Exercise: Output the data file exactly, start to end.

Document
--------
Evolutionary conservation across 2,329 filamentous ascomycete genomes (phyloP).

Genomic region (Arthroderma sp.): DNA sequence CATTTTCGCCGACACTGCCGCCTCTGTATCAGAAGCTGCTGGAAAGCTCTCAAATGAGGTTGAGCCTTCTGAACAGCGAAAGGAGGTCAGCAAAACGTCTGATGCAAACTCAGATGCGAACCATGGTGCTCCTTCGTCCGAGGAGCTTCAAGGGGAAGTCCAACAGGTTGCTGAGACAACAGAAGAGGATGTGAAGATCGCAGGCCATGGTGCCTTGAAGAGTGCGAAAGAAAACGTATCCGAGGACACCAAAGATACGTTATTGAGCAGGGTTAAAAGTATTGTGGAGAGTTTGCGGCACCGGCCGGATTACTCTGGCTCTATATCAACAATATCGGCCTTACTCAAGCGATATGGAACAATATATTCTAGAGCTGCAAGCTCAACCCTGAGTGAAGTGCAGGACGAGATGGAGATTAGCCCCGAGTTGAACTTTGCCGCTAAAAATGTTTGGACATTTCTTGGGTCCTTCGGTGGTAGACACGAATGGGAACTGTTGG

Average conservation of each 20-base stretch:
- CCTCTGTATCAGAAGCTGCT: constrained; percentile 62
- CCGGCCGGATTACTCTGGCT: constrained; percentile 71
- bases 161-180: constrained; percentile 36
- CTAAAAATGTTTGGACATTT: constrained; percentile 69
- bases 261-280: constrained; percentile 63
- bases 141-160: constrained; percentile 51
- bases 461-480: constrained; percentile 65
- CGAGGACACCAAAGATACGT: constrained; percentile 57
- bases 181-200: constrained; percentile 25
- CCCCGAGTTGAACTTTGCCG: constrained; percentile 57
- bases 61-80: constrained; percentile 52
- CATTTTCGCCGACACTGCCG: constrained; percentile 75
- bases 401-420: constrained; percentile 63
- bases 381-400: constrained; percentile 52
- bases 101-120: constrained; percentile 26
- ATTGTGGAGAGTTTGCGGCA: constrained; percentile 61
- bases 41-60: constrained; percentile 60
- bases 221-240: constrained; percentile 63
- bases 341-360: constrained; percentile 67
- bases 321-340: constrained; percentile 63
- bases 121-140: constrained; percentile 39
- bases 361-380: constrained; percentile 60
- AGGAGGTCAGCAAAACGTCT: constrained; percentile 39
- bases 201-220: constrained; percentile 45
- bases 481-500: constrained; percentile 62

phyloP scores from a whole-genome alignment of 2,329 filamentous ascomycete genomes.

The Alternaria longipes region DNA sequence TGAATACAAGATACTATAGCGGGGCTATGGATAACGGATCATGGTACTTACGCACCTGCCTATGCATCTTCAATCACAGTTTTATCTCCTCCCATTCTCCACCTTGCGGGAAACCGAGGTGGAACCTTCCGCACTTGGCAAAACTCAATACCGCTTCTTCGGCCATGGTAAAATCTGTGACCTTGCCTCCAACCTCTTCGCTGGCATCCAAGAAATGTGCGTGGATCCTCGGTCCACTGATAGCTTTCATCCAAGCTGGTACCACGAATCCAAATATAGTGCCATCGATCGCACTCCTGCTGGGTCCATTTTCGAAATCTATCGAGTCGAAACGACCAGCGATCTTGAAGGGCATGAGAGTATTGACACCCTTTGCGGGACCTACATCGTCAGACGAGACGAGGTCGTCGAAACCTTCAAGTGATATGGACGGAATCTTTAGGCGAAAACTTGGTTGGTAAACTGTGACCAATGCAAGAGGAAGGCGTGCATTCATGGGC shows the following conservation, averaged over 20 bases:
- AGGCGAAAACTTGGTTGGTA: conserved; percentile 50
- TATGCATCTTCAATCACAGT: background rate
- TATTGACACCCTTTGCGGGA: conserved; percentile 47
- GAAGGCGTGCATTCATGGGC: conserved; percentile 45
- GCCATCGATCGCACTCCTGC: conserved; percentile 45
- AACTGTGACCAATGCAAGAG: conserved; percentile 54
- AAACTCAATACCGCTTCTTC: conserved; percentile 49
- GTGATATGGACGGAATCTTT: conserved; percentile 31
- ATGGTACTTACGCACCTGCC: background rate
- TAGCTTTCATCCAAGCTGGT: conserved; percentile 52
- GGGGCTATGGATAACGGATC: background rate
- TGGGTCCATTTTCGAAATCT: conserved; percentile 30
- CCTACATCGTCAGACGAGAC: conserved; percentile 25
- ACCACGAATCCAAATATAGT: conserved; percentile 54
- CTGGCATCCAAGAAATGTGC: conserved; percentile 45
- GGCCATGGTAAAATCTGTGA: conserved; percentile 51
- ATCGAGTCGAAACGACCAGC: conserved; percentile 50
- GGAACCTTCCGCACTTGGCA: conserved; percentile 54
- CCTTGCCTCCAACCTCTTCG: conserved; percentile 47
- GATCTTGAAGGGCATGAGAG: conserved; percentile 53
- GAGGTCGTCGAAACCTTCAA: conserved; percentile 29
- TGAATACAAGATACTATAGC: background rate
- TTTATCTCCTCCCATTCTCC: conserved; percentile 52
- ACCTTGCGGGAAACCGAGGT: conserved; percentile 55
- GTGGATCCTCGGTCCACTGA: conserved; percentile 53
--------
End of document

Evolutionary conservation across 2,329 filamentous ascomycete genomes (phyloP).

Genomic region (Arthroderma sp.): DNA sequence CATTTTCGCCGACACTGCCGCCTCTGTATCAGAAGCTGCTGGAAAGCTCTCAAATGAGGTTGAGCCTTCTGAACAGCGAAAGGAGGTCAGCAAAACGTCTGATGCAAACTCAGATGCGAACCATGGTGCTCCTTCGTCCGAGGAGCTTCAAGGGGAAGTCCAACAGGTTGCTGAGACAACAGAAGAGGATGTGAAGATCGCAGGCCATGGTGCCTTGAAGAGTGCGAAAGAAAACGTATCCGAGGACACCAAAGATACGTTATTGAGCAGGGTTAAAAGTATTGTGGAGAGTTTGCGGCACCGGCCGGATTACTCTGGCTCTATATCAACAATATCGGCCTTACTCAAGCGATATGGAACAATATATTCTAGAGCTGCAAGCTCAACCCTGAGTGAAGTGCAGGACGAGATGGAGATTAGCCCCGAGTTGAACTTTGCCGCTAAAAATGTTTGGACATTTCTTGGGTCCTTCGGTGGTAGACACGAATGGGAACTGTTGG

Average conservation of each 20-base stretch:
- CCTCTGTATCAGAAGCTGCT: constrained; percentile 62
- CCGGCCGGATTACTCTGGCT: constrained; percentile 71
- bases 161-180: constrained; percentile 36
- CTAAAAATGTTTGGACATTT: constrained; percentile 69
- bases 261-280: constrained; percentile 63
- bases 141-160: constrained; percentile 51
- bases 461-480: constrained; percentile 65
- CGAGGACACCAAAGATACGT: constrained; percentile 57
- bases 181-200: constrained; percentile 25
- CCCCGAGTTGAACTTTGCCG: constrained; percentile 57
- bases 61-80: constrained; percentile 52
- CATTTTCGCCGACACTGCCG: constrained; percentile 75
- bases 401-420: constrained; percentile 63
- bases 381-400: constrained; percentile 52
- bases 101-120: constrained; percentile 26
- ATTGTGGAGAGTTTGCGGCA: constrained; percentile 61
- bases 41-60: constrained; percentile 60
- bases 221-240: constrained; percentile 63
- bases 341-360: constrained; percentile 67
- bases 321-340: constrained; percentile 63
- bases 121-140: constrained; percentile 39
- bases 361-380: constrained; percentile 60
- AGGAGGTCAGCAAAACGTCT: constrained; percentile 39
- bases 201-220: constrained; percentile 45
- bases 481-500: constrained; percentile 62

phyloP scores from a whole-genome alignment of 2,329 filamentous ascomycete genomes.

The Alternaria longipes region DNA sequence TGAATACAAGATACTATAGCGGGGCTATGGATAACGGATCATGGTACTTACGCACCTGCCTATGCATCTTCAATCACAGTTTTATCTCCTCCCATTCTCCACCTTGCGGGAAACCGAGGTGGAACCTTCCGCACTTGGCAAAACTCAATACCGCTTCTTCGGCCATGGTAAAATCTGTGACCTTGCCTCCAACCTCTTCGCTGGCATCCAAGAAATGTGCGTGGATCCTCGGTCCACTGATAGCTTTCATCCAAGCTGGTACCACGAATCCAAATATAGTGCCATCGATCGCACTCCTGCTGGGTCCATTTTCGAAATCTATCGAGTCGAAACGACCAGCGATCTTGAAGGGCATGAGAGTATTGACACCCTTTGCGGGACCTACATCGTCAGACGAGACGAGGTCGTCGAAACCTTCAAGTGATATGGACGGAATCTTTAGGCGAAAACTTGGTTGGTAAACTGTGACCAATGCAAGAGGAAGGCGTGCATTCATGGGC shows the following conservation, averaged over 20 bases:
- AGGCGAAAACTTGGTTGGTA: conserved; percentile 50
- TATGCATCTTCAATCACAGT: background rate
- TATTGACACCCTTTGCGGGA: conserved; percentile 47
- GAAGGCGTGCATTCATGGGC: conserved; percentile 45
- GCCATCGATCGCACTCCTGC: conserved; percentile 45
- AACTGTGACCAATGCAAGAG: conserved; percentile 54
- AAACTCAATACCGCTTCTTC: conserved; percentile 49
- GTGATATGGACGGAATCTTT: conserved; percentile 31
- ATGGTACTTACGCACCTGCC: background rate
- TAGCTTTCATCCAAGCTGGT: conserved; percentile 52
- GGGGCTATGGATAACGGATC: background rate
- TGGGTCCATTTTCGAAATCT: conserved; percentile 30
- CCTACATCGTCAGACGAGAC: conserved; percentile 25
- ACCACGAATCCAAATATAGT: conserved; percentile 54
- CTGGCATCCAAGAAATGTGC: conserved; percentile 45
- GGCCATGGTAAAATCTGTGA: conserved; percentile 51
- ATCGAGTCGAAACGACCAGC: conserved; percentile 50
- GGAACCTTCCGCACTTGGCA: conserved; percentile 54
- CCTTGCCTCCAACCTCTTCG: conserved; percentile 47
- GATCTTGAAGGGCATGAGAG: conserved; percentile 53
- GAGGTCGTCGAAACCTTCAA: conserved; percentile 29
- TGAATACAAGATACTATAGC: background rate
- TTTATCTCCTCCCATTCTCC: conserved; percentile 52
- ACCTTGCGGGAAACCGAGGT: conserved; percentile 55
- GTGGATCCTCGGTCCACTGA: conserved; percentile 53